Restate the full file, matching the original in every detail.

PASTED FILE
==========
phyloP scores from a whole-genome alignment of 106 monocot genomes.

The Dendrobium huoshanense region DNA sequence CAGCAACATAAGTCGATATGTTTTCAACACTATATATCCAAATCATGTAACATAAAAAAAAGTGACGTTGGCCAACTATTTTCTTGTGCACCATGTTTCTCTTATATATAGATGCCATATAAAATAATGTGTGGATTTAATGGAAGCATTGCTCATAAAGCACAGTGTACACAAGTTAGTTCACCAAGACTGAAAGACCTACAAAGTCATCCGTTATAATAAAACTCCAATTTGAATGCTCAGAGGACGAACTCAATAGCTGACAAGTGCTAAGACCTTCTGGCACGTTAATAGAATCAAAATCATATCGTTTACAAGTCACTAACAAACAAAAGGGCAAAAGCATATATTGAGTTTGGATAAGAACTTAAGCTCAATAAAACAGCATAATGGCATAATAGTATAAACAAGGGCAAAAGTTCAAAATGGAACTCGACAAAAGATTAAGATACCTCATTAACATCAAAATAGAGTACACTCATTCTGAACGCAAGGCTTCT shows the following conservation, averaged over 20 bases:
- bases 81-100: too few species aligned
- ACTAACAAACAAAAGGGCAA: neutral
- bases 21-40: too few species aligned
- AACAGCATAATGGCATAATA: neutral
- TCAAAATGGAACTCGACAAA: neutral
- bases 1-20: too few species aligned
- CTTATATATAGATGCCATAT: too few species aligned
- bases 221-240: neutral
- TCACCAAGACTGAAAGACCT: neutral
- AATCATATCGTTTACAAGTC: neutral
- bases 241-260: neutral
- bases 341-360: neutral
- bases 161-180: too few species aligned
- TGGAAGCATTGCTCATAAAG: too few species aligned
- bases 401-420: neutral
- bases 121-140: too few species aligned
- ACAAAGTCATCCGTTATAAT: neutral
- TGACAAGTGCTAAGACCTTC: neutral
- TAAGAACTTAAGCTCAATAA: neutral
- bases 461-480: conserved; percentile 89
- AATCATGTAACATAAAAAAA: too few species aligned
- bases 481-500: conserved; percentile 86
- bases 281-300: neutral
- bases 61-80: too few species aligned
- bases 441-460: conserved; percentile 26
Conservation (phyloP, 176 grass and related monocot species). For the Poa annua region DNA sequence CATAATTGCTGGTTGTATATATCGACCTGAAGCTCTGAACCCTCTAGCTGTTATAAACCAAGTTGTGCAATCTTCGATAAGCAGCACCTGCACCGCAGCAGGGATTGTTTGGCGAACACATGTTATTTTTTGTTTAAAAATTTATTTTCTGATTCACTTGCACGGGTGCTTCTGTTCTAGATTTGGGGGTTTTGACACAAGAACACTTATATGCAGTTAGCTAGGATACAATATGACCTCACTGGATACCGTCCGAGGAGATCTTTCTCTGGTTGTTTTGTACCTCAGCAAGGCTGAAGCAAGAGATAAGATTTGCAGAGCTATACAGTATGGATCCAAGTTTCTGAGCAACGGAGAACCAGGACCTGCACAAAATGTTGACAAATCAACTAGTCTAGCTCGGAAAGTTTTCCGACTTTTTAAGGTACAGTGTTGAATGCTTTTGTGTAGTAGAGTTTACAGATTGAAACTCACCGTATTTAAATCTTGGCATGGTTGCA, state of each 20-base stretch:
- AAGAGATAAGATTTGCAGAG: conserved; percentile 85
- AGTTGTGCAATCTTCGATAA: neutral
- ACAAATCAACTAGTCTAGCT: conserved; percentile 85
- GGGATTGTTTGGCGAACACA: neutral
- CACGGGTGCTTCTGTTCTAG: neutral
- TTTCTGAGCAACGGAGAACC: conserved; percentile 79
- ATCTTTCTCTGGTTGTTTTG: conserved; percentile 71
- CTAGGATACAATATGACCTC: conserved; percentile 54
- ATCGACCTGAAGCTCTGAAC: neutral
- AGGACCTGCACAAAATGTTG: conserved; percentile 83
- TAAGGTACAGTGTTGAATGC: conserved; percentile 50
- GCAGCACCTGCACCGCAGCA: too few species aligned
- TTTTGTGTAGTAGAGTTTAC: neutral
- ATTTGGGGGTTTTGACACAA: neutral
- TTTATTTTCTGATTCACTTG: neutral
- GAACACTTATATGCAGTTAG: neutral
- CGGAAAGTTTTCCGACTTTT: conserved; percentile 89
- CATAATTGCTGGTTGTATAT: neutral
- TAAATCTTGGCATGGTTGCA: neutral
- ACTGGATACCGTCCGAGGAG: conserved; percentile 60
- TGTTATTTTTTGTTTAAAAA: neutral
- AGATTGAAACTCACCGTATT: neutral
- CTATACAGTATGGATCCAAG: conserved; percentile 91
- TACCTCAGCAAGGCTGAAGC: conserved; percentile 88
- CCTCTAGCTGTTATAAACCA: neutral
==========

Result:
phyloP scores from a whole-genome alignment of 106 monocot genomes.

The Dendrobium huoshanense region DNA sequence CAGCAACATAAGTCGATATGTTTTCAACACTATATATCCAAATCATGTAACATAAAAAAAAGTGACGTTGGCCAACTATTTTCTTGTGCACCATGTTTCTCTTATATATAGATGCCATATAAAATAATGTGTGGATTTAATGGAAGCATTGCTCATAAAGCACAGTGTACACAAGTTAGTTCACCAAGACTGAAAGACCTACAAAGTCATCCGTTATAATAAAACTCCAATTTGAATGCTCAGAGGACGAACTCAATAGCTGACAAGTGCTAAGACCTTCTGGCACGTTAATAGAATCAAAATCATATCGTTTACAAGTCACTAACAAACAAAAGGGCAAAAGCATATATTGAGTTTGGATAAGAACTTAAGCTCAATAAAACAGCATAATGGCATAATAGTATAAACAAGGGCAAAAGTTCAAAATGGAACTCGACAAAAGATTAAGATACCTCATTAACATCAAAATAGAGTACACTCATTCTGAACGCAAGGCTTCT shows the following conservation, averaged over 20 bases:
- bases 81-100: too few species aligned
- ACTAACAAACAAAAGGGCAA: neutral
- bases 21-40: too few species aligned
- AACAGCATAATGGCATAATA: neutral
- TCAAAATGGAACTCGACAAA: neutral
- bases 1-20: too few species aligned
- CTTATATATAGATGCCATAT: too few species aligned
- bases 221-240: neutral
- TCACCAAGACTGAAAGACCT: neutral
- AATCATATCGTTTACAAGTC: neutral
- bases 241-260: neutral
- bases 341-360: neutral
- bases 161-180: too few species aligned
- TGGAAGCATTGCTCATAAAG: too few species aligned
- bases 401-420: neutral
- bases 121-140: too few species aligned
- ACAAAGTCATCCGTTATAAT: neutral
- TGACAAGTGCTAAGACCTTC: neutral
- TAAGAACTTAAGCTCAATAA: neutral
- bases 461-480: conserved; percentile 89
- AATCATGTAACATAAAAAAA: too few species aligned
- bases 481-500: conserved; percentile 86
- bases 281-300: neutral
- bases 61-80: too few species aligned
- bases 441-460: conserved; percentile 26
Conservation (phyloP, 176 grass and related monocot species). For the Poa annua region DNA sequence CATAATTGCTGGTTGTATATATCGACCTGAAGCTCTGAACCCTCTAGCTGTTATAAACCAAGTTGTGCAATCTTCGATAAGCAGCACCTGCACCGCAGCAGGGATTGTTTGGCGAACACATGTTATTTTTTGTTTAAAAATTTATTTTCTGATTCACTTGCACGGGTGCTTCTGTTCTAGATTTGGGGGTTTTGACACAAGAACACTTATATGCAGTTAGCTAGGATACAATATGACCTCACTGGATACCGTCCGAGGAGATCTTTCTCTGGTTGTTTTGTACCTCAGCAAGGCTGAAGCAAGAGATAAGATTTGCAGAGCTATACAGTATGGATCCAAGTTTCTGAGCAACGGAGAACCAGGACCTGCACAAAATGTTGACAAATCAACTAGTCTAGCTCGGAAAGTTTTCCGACTTTTTAAGGTACAGTGTTGAATGCTTTTGTGTAGTAGAGTTTACAGATTGAAACTCACCGTATTTAAATCTTGGCATGGTTGCA, state of each 20-base stretch:
- AAGAGATAAGATTTGCAGAG: conserved; percentile 85
- AGTTGTGCAATCTTCGATAA: neutral
- ACAAATCAACTAGTCTAGCT: conserved; percentile 85
- GGGATTGTTTGGCGAACACA: neutral
- CACGGGTGCTTCTGTTCTAG: neutral
- TTTCTGAGCAACGGAGAACC: conserved; percentile 79
- ATCTTTCTCTGGTTGTTTTG: conserved; percentile 71
- CTAGGATACAATATGACCTC: conserved; percentile 54
- ATCGACCTGAAGCTCTGAAC: neutral
- AGGACCTGCACAAAATGTTG: conserved; percentile 83
- TAAGGTACAGTGTTGAATGC: conserved; percentile 50
- GCAGCACCTGCACCGCAGCA: too few species aligned
- TTTTGTGTAGTAGAGTTTAC: neutral
- ATTTGGGGGTTTTGACACAA: neutral
- TTTATTTTCTGATTCACTTG: neutral
- GAACACTTATATGCAGTTAG: neutral
- CGGAAAGTTTTCCGACTTTT: conserved; percentile 89
- CATAATTGCTGGTTGTATAT: neutral
- TAAATCTTGGCATGGTTGCA: neutral
- ACTGGATACCGTCCGAGGAG: conserved; percentile 60
- TGTTATTTTTTGTTTAAAAA: neutral
- AGATTGAAACTCACCGTATT: neutral
- CTATACAGTATGGATCCAAG: conserved; percentile 91
- TACCTCAGCAAGGCTGAAGC: conserved; percentile 88
- CCTCTAGCTGTTATAAACCA: neutral